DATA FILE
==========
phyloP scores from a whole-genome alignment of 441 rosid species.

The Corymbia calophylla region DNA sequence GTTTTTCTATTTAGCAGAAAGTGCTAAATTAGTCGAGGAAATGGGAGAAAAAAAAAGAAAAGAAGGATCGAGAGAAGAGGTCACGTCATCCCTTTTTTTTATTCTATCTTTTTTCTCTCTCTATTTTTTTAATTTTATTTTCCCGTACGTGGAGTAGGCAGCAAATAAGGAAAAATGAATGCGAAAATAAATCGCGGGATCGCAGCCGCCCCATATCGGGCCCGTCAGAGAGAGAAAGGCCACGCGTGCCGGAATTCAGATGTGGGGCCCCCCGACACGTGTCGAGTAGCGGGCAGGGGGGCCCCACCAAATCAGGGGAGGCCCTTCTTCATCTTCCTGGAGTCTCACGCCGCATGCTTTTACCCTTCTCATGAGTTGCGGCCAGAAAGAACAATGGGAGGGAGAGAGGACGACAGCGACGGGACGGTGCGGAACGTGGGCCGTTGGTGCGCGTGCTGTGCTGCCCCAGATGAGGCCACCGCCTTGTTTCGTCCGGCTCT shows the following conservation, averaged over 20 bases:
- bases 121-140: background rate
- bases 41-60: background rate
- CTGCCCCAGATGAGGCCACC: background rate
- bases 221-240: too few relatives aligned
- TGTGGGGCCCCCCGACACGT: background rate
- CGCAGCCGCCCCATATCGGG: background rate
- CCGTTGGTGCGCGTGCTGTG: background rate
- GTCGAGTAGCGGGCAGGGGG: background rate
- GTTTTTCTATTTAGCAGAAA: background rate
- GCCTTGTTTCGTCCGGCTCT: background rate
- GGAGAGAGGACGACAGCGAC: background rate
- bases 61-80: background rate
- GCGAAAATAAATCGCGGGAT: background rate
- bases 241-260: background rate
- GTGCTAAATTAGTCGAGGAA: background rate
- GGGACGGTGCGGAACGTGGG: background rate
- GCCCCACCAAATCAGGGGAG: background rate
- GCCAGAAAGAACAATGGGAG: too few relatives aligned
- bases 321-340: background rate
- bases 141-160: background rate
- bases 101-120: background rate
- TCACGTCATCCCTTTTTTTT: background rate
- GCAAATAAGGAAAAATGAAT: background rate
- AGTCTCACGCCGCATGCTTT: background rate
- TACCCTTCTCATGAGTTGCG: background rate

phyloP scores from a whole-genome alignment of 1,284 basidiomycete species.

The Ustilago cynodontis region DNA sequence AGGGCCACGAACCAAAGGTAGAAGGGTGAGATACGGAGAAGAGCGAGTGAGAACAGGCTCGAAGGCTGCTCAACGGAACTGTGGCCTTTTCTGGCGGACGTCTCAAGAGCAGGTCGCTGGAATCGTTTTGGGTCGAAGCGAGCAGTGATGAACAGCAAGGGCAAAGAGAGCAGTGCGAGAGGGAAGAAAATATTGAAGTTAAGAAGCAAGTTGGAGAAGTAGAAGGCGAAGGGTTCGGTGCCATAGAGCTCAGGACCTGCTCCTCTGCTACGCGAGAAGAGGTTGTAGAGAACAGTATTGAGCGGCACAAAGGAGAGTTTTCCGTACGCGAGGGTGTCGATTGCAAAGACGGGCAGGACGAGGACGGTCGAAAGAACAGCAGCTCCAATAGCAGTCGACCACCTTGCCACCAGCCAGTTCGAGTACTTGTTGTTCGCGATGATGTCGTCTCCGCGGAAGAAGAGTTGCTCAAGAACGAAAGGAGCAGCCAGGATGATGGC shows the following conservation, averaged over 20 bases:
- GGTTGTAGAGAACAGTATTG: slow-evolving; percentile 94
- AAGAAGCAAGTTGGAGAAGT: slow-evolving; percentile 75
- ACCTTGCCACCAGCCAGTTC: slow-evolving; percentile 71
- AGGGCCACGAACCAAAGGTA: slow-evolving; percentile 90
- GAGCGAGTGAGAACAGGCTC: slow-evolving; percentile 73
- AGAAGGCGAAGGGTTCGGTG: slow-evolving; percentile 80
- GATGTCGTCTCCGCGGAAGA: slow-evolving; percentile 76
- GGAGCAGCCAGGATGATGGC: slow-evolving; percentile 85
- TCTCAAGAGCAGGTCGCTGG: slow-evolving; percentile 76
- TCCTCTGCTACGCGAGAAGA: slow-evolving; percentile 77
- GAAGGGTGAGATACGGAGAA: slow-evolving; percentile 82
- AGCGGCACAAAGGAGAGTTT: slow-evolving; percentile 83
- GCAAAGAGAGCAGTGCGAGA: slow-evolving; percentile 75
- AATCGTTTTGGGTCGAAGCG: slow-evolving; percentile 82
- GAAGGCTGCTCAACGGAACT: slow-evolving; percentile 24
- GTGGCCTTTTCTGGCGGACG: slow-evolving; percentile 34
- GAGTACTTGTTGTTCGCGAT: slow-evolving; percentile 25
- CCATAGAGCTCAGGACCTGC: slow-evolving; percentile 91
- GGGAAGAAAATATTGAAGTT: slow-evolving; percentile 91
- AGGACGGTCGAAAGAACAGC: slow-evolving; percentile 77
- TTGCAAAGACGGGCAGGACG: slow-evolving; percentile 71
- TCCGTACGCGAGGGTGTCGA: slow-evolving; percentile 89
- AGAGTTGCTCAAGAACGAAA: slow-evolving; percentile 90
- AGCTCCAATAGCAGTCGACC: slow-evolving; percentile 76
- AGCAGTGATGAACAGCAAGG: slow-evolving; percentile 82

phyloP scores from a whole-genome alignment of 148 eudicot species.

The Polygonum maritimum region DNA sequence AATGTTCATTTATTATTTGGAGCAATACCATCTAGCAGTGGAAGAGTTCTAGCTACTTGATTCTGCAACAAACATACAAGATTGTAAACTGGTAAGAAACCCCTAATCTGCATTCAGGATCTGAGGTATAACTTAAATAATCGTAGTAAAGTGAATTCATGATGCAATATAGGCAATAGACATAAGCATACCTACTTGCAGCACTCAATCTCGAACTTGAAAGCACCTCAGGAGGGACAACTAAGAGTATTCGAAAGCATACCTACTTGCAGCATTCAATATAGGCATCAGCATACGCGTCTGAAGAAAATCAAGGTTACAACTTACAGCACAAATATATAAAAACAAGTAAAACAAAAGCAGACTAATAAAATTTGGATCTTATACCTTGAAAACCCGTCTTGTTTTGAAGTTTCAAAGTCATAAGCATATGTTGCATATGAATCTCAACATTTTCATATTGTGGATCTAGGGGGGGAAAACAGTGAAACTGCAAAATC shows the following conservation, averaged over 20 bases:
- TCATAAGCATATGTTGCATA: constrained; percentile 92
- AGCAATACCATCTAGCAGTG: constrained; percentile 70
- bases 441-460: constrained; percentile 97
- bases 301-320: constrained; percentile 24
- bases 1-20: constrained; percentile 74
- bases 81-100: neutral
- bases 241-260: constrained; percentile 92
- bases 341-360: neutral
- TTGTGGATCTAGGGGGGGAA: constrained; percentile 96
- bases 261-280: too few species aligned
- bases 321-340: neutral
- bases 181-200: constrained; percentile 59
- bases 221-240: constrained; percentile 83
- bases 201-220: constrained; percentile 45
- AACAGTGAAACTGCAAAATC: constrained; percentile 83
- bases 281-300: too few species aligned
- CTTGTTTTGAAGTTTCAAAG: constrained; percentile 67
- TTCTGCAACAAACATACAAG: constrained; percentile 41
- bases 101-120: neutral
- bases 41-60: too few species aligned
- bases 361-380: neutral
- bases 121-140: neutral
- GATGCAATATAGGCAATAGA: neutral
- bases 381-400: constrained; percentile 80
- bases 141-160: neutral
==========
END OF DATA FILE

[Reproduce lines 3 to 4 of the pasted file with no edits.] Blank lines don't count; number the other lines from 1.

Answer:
- bases 121-140: background rate
- bases 41-60: background rate